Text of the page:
The paratroopers from the 98th Paratroopers Division in Ivanovo were dropped over the island of Kotelny on Friday in a show of strength in Arctic conditions. The soldiers, dressed in new specially designed 7-layer military gear landed on the island after having undergone an Arctic survival training program, the Russian Ministry of Defence informs.
The paratroopers were dropped from a fleet of Ilyushin IL-76 airlifters. Also various technical equipment was dropped. The soldiers used the airfield Tiksi as base ahead of the operation.
As previously reported, the Russian Northern Fleet late 2013 took major efforts in the reopening of the Temp airfield at Kotelny, one of the main islands at the archipelago. Three Navy vessels, including the “Petr Veliky” missile cruiser, as well as seven support vessels and four nuclear-powered icebreakers, were involved in the operations.
The operation included the moving of more than ten housing modules on shore.
The Island of Kotelny in the period 1933-1993 housed a research station and military base. Significant volumes of abandoned military equipment and metal scrap is covering major parts of the island. Reportedly there is a total of more than 60 thousand rusting oil barrels left on site.
According to the Ministry of Defence, the new base will protect offshore oil and gas resources in the area and keep an eye on the growing number of ships sailing along the Northern Sea Route.
Norwegian state-owned coal mining company Store Norske on the Svalbard archipelago is in a serious situation because of low prices on coal. The company is now in dialogue with the State, employees and the bank to secure further operations in 2015.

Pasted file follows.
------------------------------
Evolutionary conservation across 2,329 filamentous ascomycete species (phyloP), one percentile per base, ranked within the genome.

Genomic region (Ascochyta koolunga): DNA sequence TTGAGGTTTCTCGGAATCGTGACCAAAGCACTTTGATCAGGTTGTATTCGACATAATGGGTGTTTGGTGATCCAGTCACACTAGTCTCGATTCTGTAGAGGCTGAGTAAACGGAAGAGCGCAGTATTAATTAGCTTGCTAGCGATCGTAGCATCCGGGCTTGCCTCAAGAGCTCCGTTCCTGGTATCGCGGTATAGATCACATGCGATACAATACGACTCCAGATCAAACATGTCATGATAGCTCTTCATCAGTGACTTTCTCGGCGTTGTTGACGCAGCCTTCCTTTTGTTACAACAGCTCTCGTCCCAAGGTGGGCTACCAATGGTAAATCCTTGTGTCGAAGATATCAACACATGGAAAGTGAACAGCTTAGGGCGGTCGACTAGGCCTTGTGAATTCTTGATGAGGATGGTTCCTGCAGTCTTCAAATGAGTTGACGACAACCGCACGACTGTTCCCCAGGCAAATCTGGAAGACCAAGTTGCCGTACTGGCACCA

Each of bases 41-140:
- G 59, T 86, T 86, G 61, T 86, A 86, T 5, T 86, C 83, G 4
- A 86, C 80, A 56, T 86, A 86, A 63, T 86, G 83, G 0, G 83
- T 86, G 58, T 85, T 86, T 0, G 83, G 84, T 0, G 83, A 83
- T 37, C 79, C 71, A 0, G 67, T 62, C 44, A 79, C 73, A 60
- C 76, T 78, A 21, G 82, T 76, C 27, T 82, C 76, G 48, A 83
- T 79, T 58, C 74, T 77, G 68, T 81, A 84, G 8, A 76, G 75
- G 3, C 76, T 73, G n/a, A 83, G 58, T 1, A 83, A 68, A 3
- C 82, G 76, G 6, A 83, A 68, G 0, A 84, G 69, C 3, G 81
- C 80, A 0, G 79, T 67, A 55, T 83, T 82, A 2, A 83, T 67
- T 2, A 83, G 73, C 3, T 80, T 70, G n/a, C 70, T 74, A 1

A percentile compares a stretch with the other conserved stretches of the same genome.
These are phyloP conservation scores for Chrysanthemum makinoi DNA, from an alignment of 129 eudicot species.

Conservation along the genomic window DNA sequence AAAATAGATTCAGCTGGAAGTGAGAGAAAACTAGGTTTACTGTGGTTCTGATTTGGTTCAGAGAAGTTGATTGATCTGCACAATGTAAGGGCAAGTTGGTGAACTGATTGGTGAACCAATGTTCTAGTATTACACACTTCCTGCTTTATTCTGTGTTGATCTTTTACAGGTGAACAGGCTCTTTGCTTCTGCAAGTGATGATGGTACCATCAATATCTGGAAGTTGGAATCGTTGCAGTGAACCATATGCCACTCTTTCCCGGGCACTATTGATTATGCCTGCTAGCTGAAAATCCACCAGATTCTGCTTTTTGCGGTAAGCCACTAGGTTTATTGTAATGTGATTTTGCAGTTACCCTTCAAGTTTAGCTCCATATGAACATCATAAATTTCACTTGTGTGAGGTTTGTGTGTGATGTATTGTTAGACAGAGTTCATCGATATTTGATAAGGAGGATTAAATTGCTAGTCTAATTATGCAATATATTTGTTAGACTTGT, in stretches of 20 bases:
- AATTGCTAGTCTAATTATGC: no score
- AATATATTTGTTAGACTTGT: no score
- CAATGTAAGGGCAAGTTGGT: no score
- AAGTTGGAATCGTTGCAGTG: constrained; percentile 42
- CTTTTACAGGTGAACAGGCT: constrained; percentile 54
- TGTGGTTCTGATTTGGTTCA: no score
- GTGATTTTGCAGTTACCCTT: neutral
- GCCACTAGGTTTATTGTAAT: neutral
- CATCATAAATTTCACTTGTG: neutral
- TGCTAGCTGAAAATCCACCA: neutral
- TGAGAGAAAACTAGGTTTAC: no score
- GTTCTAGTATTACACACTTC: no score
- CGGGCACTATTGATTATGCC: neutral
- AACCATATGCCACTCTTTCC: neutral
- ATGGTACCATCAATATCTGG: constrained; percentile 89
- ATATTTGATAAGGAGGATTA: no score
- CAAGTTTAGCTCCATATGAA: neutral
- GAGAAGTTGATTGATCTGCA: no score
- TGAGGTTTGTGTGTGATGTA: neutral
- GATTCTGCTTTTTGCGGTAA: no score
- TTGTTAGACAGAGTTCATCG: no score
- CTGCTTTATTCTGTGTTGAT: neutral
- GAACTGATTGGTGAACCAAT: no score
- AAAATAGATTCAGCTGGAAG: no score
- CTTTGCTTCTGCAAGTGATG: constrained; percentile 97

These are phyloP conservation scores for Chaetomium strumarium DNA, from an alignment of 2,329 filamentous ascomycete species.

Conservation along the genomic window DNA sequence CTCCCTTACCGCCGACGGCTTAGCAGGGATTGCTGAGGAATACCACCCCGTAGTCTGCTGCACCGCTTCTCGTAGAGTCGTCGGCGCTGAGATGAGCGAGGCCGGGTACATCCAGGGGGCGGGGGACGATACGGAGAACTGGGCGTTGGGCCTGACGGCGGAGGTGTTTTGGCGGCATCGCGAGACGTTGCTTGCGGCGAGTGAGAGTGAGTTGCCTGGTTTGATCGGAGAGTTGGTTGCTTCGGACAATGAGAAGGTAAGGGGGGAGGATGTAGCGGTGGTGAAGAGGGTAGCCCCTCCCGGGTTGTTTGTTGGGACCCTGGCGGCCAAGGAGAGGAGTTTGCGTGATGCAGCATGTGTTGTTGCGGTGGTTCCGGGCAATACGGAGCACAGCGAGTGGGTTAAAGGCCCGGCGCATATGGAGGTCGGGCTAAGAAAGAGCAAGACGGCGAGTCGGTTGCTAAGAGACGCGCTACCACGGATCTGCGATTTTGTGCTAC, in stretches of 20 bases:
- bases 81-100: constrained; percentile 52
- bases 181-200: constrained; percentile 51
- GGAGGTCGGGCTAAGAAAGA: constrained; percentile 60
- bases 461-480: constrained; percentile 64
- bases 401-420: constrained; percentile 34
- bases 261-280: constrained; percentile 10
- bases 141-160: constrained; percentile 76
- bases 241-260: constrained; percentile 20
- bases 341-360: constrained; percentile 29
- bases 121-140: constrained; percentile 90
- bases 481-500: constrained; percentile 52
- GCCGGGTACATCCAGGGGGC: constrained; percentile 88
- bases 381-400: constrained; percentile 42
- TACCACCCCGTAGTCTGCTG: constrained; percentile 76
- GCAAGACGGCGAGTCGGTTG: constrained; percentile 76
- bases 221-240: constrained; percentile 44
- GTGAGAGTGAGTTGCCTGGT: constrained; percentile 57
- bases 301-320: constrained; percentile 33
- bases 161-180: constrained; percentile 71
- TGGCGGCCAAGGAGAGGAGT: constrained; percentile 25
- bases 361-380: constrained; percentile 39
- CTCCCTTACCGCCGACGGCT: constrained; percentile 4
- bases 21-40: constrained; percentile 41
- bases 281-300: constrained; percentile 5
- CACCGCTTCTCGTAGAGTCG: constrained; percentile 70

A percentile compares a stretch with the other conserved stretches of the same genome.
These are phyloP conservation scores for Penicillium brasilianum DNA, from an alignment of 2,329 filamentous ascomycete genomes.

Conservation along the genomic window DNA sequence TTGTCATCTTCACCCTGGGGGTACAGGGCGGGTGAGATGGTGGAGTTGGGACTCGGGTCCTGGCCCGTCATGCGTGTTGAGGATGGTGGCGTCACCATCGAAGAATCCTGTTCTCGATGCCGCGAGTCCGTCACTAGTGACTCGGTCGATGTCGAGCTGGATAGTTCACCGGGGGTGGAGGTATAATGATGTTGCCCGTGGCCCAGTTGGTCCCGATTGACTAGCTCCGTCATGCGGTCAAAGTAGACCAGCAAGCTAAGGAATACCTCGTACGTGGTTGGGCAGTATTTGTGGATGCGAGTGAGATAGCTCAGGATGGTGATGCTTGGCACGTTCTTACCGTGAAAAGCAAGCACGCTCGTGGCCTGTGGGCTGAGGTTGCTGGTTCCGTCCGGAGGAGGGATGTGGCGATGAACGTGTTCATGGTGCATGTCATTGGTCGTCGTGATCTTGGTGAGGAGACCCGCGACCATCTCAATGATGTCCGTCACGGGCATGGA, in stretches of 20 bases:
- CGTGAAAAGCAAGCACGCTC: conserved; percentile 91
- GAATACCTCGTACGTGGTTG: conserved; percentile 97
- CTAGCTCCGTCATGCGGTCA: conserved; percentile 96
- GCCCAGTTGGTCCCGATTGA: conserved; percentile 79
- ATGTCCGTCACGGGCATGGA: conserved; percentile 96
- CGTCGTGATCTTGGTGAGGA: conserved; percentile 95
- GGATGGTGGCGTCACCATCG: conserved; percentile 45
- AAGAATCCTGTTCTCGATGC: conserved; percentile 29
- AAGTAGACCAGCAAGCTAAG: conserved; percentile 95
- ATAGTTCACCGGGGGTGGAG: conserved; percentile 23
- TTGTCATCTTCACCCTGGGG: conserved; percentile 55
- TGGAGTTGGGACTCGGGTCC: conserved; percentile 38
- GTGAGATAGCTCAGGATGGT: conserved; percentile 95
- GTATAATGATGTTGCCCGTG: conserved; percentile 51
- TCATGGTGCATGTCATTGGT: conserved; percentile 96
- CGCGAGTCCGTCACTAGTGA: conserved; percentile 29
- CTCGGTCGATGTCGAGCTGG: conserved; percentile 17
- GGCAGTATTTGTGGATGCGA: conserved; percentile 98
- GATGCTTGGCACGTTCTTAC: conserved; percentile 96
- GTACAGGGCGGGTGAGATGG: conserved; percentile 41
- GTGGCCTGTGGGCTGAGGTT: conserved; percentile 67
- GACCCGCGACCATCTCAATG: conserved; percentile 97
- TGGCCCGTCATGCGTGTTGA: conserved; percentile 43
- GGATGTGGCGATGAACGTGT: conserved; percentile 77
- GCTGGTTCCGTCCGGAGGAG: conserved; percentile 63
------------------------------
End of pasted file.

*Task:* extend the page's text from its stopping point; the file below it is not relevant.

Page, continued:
What was the Barents Region’s only east-west flight, from Arkhangelsk to Tromsø via Murmansk, lacks permission and is no longer flying. Nordavia, however, hopes to see the Pskovaia operated aircraft soon landing in Tromsø again.
This abandoned polar hydrometrological station at Cape Menshikova on Novaya Zemlya can be declared a culture heritage site as Arkhangelsk authorities urge Moscow to include Arctic objects in the state register.
Industrialists in Finland eye the opening of a major trade and transport route with a projected railway connection to the Norwegian Arctic coast. Former PM Paavo Lipponen has been hired to get the Norwegians onboard.
Photographer Cristian Barnett traveled around the Arctic Circle, capturing life at 66° 33′ 44″ N. The result is his new book and traveling exhibition, Life on the Line. BarentsObserver spoke with Barnett about his impressions of life on the Circle and the decisions he made to capture it.
The Sami Council, which is an umbrella organization for Sami organizations in Norway, Sweden, Finland and Russia, has agreed that there is a need for Sami to be present in the EU capital of Brussels and plans to establish an office there.